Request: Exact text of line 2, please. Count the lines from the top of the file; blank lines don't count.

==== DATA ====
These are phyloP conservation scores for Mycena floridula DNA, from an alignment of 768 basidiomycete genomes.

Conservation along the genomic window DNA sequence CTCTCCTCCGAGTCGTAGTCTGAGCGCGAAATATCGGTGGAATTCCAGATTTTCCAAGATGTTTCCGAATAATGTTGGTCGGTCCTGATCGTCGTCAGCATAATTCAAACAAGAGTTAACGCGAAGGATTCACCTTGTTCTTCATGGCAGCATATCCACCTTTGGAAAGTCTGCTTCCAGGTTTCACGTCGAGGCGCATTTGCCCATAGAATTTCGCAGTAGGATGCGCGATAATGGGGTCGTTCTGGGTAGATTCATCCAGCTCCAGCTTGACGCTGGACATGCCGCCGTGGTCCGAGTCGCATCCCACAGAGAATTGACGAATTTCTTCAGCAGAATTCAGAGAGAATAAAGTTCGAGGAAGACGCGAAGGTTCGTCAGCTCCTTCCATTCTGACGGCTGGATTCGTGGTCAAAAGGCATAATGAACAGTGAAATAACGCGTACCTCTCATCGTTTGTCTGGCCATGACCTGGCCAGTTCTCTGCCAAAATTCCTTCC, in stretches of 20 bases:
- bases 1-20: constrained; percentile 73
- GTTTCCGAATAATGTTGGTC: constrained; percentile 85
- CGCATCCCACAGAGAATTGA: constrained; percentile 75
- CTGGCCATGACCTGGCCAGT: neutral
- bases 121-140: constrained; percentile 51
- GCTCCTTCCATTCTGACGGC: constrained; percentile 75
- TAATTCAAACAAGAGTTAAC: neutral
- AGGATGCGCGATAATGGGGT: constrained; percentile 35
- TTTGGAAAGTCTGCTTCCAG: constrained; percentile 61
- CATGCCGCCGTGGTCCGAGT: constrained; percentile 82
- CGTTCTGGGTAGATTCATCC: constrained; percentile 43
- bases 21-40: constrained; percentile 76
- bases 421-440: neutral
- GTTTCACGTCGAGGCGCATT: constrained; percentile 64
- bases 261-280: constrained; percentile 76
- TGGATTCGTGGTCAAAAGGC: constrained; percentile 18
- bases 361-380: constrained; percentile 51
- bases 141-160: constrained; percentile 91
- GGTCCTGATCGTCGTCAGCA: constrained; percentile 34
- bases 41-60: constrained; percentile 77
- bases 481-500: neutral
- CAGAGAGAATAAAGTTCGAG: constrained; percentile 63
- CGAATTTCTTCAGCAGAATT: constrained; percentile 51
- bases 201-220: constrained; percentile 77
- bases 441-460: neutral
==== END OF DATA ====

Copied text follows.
Conservation along the genomic window DNA sequence CTCTCCTCCGAGTCGTAGTCTGAGCGCGAAATATCGGTGGAATTCCAGATTTTCCAAGATGTTTCCGAATAATGTTGGTCGGTCCTGATCGTCGTCAGCATAATTCAAACAAGAGTTAACGCGAAGGATTCACCTTGTTCTTCATGGCAGCATATCCACCTTTGGAAAGTCTGCTTCCAGGTTTCACGTCGAGGCGCATTTGCCCATAGAATTTCGCAGTAGGATGCGCGATAATGGGGTCGTTCTGGGTAGATTCATCCAGCTCCAGCTTGACGCTGGACATGCCGCCGTGGTCCGAGTCGCATCCCACAGAGAATTGACGAATTTCTTCAGCAGAATTCAGAGAGAATAAAGTTCGAGGAAGACGCGAAGGTTCGTCAGCTCCTTCCATTCTGACGGCTGGATTCGTGGTCAAAAGGCATAATGAACAGTGAAATAACGCGTACCTCTCATCGTTTGTCTGGCCATGACCTGGCCAGTTCTCTGCCAAAATTCCTTCC, in stretches of 20 bases: